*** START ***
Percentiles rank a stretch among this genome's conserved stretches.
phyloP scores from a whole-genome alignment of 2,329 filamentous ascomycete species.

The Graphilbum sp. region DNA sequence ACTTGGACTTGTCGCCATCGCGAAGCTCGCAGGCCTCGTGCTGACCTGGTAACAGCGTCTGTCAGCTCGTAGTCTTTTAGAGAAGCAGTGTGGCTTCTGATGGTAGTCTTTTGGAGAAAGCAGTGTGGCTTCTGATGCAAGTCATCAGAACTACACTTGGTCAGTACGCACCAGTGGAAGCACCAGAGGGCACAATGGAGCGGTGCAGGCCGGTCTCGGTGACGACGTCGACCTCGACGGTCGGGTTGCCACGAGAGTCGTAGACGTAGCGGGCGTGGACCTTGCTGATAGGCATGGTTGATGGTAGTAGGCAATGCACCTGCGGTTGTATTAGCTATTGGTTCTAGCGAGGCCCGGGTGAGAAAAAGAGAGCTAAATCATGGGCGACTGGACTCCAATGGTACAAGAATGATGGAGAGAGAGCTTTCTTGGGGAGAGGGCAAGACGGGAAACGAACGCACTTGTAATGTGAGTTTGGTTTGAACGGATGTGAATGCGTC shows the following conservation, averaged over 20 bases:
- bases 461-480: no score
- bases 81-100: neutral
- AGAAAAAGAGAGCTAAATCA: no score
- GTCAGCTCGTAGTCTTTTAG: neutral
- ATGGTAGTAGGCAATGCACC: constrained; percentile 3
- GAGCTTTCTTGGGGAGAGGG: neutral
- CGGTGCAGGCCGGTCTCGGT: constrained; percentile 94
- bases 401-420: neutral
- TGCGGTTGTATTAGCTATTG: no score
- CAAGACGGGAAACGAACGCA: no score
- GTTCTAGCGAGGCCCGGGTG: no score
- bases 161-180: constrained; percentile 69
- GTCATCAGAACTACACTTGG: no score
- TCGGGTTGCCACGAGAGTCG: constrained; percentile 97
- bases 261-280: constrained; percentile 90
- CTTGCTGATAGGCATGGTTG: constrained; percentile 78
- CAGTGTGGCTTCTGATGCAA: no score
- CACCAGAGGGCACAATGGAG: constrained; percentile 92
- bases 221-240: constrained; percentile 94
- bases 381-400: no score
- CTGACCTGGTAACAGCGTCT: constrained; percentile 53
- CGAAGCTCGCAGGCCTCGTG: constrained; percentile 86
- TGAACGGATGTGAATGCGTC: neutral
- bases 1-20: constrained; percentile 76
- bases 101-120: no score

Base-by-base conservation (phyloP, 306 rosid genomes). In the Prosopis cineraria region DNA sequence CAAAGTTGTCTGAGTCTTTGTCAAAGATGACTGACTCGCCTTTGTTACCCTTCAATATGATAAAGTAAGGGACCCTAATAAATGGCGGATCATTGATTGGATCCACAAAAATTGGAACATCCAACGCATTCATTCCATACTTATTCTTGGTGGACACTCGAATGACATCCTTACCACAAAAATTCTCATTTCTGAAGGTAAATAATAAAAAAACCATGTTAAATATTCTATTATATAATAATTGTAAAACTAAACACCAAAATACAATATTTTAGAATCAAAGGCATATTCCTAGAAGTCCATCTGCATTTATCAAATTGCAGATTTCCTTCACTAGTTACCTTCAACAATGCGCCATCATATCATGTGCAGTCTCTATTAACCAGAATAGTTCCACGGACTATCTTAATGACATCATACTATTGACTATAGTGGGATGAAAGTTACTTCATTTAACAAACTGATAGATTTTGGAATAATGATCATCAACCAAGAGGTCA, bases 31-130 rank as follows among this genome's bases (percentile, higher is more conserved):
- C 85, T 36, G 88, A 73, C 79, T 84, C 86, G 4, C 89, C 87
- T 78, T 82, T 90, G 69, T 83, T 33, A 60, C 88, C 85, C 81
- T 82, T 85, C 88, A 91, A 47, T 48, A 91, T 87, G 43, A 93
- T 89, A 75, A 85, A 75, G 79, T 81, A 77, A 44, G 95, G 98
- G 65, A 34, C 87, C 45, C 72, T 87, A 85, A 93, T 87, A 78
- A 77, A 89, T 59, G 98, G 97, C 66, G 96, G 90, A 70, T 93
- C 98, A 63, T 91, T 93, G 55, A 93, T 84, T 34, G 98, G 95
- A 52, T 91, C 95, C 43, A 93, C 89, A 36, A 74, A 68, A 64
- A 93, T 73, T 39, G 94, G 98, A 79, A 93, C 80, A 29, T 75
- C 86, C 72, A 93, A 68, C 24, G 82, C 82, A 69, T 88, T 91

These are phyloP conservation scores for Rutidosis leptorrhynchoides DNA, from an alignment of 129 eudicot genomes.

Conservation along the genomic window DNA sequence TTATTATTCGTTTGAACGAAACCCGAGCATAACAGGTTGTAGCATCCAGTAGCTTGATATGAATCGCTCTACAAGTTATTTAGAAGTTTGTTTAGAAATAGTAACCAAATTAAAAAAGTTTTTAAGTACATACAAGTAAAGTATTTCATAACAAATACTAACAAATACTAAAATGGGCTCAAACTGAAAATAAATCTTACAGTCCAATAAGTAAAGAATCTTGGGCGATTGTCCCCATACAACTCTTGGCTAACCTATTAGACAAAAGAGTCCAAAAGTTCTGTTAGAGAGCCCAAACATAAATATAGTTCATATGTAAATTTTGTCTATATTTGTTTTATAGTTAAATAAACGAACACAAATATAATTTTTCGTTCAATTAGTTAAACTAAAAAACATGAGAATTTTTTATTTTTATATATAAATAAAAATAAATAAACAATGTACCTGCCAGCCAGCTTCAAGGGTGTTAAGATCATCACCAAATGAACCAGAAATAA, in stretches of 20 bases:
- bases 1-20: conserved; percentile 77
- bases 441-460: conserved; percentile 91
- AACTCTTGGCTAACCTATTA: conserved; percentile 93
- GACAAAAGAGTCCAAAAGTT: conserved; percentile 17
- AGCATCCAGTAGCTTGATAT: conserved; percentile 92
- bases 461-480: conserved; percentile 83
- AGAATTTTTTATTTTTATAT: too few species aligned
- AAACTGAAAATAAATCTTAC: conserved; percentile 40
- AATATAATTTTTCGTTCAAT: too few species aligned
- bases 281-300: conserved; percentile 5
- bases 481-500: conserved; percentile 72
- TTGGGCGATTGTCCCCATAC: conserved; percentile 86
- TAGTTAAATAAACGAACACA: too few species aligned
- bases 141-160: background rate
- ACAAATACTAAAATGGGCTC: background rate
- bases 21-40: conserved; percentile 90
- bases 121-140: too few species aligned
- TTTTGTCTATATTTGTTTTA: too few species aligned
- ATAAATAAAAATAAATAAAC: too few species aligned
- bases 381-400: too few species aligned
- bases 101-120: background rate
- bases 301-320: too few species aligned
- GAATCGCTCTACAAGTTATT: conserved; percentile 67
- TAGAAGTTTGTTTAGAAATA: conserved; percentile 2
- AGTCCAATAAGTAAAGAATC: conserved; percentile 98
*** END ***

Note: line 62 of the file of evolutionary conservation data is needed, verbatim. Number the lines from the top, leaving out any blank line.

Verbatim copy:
- bases 101-120: background rate